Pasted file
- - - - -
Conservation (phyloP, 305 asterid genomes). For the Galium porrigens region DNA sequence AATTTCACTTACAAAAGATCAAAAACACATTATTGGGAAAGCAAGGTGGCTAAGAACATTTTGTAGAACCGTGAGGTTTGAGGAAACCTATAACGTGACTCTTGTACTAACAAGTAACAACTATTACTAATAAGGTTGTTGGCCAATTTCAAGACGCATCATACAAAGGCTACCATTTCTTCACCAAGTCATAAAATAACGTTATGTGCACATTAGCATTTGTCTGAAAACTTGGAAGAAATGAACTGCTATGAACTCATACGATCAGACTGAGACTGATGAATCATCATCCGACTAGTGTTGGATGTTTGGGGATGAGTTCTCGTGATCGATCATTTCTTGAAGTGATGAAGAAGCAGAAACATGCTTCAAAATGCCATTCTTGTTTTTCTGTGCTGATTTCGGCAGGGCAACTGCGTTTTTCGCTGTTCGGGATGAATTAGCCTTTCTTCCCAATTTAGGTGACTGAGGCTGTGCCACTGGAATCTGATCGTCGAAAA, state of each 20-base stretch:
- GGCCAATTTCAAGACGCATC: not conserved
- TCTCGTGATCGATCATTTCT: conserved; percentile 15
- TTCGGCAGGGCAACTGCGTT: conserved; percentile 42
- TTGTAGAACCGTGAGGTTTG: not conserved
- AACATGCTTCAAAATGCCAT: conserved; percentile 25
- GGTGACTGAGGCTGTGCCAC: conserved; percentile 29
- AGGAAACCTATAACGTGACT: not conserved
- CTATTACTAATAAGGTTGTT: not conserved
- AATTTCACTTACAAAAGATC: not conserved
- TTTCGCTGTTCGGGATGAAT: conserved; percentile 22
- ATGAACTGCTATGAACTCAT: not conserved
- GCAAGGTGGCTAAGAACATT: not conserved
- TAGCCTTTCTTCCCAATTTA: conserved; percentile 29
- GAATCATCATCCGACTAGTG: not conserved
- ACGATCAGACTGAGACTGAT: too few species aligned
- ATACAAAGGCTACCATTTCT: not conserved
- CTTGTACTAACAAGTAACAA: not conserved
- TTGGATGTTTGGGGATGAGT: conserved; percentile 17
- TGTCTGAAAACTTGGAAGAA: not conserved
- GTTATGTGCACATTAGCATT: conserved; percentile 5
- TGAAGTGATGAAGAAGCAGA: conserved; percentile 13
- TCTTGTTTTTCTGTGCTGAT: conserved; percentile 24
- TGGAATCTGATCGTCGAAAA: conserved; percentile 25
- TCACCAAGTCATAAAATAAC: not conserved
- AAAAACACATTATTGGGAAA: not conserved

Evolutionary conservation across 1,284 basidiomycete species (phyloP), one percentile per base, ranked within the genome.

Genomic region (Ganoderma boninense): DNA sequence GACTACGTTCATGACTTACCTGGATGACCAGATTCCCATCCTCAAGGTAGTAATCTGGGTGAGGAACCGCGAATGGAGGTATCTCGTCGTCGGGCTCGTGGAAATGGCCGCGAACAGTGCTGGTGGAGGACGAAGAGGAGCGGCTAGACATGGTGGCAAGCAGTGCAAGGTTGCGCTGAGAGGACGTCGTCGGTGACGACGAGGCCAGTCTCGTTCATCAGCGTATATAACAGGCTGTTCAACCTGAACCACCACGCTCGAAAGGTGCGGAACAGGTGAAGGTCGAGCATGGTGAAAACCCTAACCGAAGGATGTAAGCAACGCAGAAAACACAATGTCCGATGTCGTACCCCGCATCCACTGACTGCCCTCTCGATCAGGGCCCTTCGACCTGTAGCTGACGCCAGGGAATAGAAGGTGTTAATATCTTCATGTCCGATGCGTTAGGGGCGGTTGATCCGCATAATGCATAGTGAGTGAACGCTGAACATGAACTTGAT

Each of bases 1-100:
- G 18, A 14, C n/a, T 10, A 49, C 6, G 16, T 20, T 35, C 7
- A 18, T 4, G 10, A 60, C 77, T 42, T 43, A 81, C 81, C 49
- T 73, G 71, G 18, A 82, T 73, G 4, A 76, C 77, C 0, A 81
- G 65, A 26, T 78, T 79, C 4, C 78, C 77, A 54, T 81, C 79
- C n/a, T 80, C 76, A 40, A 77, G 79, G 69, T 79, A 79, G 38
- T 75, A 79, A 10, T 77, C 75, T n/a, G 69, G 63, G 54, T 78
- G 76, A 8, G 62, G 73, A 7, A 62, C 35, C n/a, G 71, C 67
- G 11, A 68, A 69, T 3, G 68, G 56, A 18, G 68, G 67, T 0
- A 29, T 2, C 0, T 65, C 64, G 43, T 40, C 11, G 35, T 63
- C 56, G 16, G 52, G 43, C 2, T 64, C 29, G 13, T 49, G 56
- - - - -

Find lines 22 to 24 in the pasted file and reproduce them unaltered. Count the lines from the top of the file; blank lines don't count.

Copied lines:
- TGAAGTGATGAAGAAGCAGA: conserved; percentile 13
- TCTTGTTTTTCTGTGCTGAT: conserved; percentile 24
- TGGAATCTGATCGTCGAAAA: conserved; percentile 25